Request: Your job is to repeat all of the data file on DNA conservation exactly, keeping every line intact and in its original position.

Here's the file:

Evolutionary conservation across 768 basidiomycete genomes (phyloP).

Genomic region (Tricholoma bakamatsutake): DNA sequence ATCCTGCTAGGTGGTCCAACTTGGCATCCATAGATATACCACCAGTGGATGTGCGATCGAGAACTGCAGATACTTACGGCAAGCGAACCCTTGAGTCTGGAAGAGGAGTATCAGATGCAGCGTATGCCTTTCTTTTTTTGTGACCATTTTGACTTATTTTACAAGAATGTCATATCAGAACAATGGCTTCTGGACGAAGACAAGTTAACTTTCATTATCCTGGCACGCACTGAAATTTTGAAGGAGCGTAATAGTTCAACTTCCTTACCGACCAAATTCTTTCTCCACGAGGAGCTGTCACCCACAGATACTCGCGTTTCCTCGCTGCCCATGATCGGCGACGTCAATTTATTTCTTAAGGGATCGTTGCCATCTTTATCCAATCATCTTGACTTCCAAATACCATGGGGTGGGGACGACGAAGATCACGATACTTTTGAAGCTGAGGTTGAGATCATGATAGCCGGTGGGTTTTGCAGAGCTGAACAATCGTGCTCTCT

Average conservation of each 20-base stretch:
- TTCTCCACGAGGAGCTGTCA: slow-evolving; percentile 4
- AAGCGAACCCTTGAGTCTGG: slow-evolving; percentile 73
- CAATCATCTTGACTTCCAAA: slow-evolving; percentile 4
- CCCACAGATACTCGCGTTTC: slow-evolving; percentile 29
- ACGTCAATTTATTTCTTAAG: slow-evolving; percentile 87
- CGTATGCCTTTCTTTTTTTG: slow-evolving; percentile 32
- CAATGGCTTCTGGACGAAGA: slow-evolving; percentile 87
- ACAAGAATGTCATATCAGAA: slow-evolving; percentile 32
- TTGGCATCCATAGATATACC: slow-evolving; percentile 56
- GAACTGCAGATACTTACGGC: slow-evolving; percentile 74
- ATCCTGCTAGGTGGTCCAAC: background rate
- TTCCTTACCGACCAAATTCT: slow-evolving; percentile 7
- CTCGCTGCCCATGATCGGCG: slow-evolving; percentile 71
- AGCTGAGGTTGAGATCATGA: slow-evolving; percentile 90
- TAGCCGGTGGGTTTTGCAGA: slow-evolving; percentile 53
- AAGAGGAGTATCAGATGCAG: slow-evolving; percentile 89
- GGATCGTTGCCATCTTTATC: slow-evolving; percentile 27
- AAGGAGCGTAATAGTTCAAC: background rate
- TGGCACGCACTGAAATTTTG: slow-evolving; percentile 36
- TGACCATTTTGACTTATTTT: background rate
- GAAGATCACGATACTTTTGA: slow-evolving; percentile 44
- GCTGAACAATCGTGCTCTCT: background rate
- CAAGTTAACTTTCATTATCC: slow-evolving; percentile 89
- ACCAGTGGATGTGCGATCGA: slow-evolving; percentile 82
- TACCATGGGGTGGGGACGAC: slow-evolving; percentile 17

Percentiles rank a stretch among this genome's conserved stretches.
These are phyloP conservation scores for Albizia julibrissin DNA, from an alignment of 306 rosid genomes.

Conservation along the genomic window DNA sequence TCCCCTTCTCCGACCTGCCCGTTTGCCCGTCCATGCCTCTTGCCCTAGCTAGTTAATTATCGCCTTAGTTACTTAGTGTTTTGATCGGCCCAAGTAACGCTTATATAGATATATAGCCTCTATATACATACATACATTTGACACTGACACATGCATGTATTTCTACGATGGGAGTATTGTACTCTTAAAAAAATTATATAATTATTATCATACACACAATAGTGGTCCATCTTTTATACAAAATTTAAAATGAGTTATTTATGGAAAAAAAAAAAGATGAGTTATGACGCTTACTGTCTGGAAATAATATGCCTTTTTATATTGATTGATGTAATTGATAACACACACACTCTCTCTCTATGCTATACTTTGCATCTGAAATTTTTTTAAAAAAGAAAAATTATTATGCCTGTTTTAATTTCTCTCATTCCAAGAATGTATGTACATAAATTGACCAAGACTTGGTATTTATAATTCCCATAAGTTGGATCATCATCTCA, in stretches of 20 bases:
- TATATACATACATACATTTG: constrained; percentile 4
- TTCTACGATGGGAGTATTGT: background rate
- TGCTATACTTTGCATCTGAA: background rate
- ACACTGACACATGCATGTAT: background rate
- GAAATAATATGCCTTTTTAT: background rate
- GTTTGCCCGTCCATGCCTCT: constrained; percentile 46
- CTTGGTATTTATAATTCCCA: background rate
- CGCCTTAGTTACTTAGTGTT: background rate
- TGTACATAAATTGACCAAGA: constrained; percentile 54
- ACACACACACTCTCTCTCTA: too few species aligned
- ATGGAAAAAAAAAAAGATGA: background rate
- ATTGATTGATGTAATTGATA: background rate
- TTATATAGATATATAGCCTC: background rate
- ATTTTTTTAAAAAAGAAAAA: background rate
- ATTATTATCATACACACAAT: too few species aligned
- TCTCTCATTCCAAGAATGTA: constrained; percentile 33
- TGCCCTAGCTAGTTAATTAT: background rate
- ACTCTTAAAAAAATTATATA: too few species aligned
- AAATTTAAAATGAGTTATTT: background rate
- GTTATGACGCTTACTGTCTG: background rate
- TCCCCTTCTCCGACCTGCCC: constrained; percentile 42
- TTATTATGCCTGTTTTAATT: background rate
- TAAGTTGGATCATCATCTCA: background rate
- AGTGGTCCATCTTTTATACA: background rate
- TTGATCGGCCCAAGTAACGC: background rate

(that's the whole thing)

Evolutionary conservation across 768 basidiomycete genomes (phyloP).

Genomic region (Tricholoma bakamatsutake): DNA sequence ATCCTGCTAGGTGGTCCAACTTGGCATCCATAGATATACCACCAGTGGATGTGCGATCGAGAACTGCAGATACTTACGGCAAGCGAACCCTTGAGTCTGGAAGAGGAGTATCAGATGCAGCGTATGCCTTTCTTTTTTTGTGACCATTTTGACTTATTTTACAAGAATGTCATATCAGAACAATGGCTTCTGGACGAAGACAAGTTAACTTTCATTATCCTGGCACGCACTGAAATTTTGAAGGAGCGTAATAGTTCAACTTCCTTACCGACCAAATTCTTTCTCCACGAGGAGCTGTCACCCACAGATACTCGCGTTTCCTCGCTGCCCATGATCGGCGACGTCAATTTATTTCTTAAGGGATCGTTGCCATCTTTATCCAATCATCTTGACTTCCAAATACCATGGGGTGGGGACGACGAAGATCACGATACTTTTGAAGCTGAGGTTGAGATCATGATAGCCGGTGGGTTTTGCAGAGCTGAACAATCGTGCTCTCT

Average conservation of each 20-base stretch:
- TTCTCCACGAGGAGCTGTCA: slow-evolving; percentile 4
- AAGCGAACCCTTGAGTCTGG: slow-evolving; percentile 73
- CAATCATCTTGACTTCCAAA: slow-evolving; percentile 4
- CCCACAGATACTCGCGTTTC: slow-evolving; percentile 29
- ACGTCAATTTATTTCTTAAG: slow-evolving; percentile 87
- CGTATGCCTTTCTTTTTTTG: slow-evolving; percentile 32
- CAATGGCTTCTGGACGAAGA: slow-evolving; percentile 87
- ACAAGAATGTCATATCAGAA: slow-evolving; percentile 32
- TTGGCATCCATAGATATACC: slow-evolving; percentile 56
- GAACTGCAGATACTTACGGC: slow-evolving; percentile 74
- ATCCTGCTAGGTGGTCCAAC: background rate
- TTCCTTACCGACCAAATTCT: slow-evolving; percentile 7
- CTCGCTGCCCATGATCGGCG: slow-evolving; percentile 71
- AGCTGAGGTTGAGATCATGA: slow-evolving; percentile 90
- TAGCCGGTGGGTTTTGCAGA: slow-evolving; percentile 53
- AAGAGGAGTATCAGATGCAG: slow-evolving; percentile 89
- GGATCGTTGCCATCTTTATC: slow-evolving; percentile 27
- AAGGAGCGTAATAGTTCAAC: background rate
- TGGCACGCACTGAAATTTTG: slow-evolving; percentile 36
- TGACCATTTTGACTTATTTT: background rate
- GAAGATCACGATACTTTTGA: slow-evolving; percentile 44
- GCTGAACAATCGTGCTCTCT: background rate
- CAAGTTAACTTTCATTATCC: slow-evolving; percentile 89
- ACCAGTGGATGTGCGATCGA: slow-evolving; percentile 82
- TACCATGGGGTGGGGACGAC: slow-evolving; percentile 17

Percentiles rank a stretch among this genome's conserved stretches.
These are phyloP conservation scores for Albizia julibrissin DNA, from an alignment of 306 rosid genomes.

Conservation along the genomic window DNA sequence TCCCCTTCTCCGACCTGCCCGTTTGCCCGTCCATGCCTCTTGCCCTAGCTAGTTAATTATCGCCTTAGTTACTTAGTGTTTTGATCGGCCCAAGTAACGCTTATATAGATATATAGCCTCTATATACATACATACATTTGACACTGACACATGCATGTATTTCTACGATGGGAGTATTGTACTCTTAAAAAAATTATATAATTATTATCATACACACAATAGTGGTCCATCTTTTATACAAAATTTAAAATGAGTTATTTATGGAAAAAAAAAAAGATGAGTTATGACGCTTACTGTCTGGAAATAATATGCCTTTTTATATTGATTGATGTAATTGATAACACACACACTCTCTCTCTATGCTATACTTTGCATCTGAAATTTTTTTAAAAAAGAAAAATTATTATGCCTGTTTTAATTTCTCTCATTCCAAGAATGTATGTACATAAATTGACCAAGACTTGGTATTTATAATTCCCATAAGTTGGATCATCATCTCA, in stretches of 20 bases:
- TATATACATACATACATTTG: constrained; percentile 4
- TTCTACGATGGGAGTATTGT: background rate
- TGCTATACTTTGCATCTGAA: background rate
- ACACTGACACATGCATGTAT: background rate
- GAAATAATATGCCTTTTTAT: background rate
- GTTTGCCCGTCCATGCCTCT: constrained; percentile 46
- CTTGGTATTTATAATTCCCA: background rate
- CGCCTTAGTTACTTAGTGTT: background rate
- TGTACATAAATTGACCAAGA: constrained; percentile 54
- ACACACACACTCTCTCTCTA: too few species aligned
- ATGGAAAAAAAAAAAGATGA: background rate
- ATTGATTGATGTAATTGATA: background rate
- TTATATAGATATATAGCCTC: background rate
- ATTTTTTTAAAAAAGAAAAA: background rate
- ATTATTATCATACACACAAT: too few species aligned
- TCTCTCATTCCAAGAATGTA: constrained; percentile 33
- TGCCCTAGCTAGTTAATTAT: background rate
- ACTCTTAAAAAAATTATATA: too few species aligned
- AAATTTAAAATGAGTTATTT: background rate
- GTTATGACGCTTACTGTCTG: background rate
- TCCCCTTCTCCGACCTGCCC: constrained; percentile 42
- TTATTATGCCTGTTTTAATT: background rate
- TAAGTTGGATCATCATCTCA: background rate
- AGTGGTCCATCTTTTATACA: background rate
- TTGATCGGCCCAAGTAACGC: background rate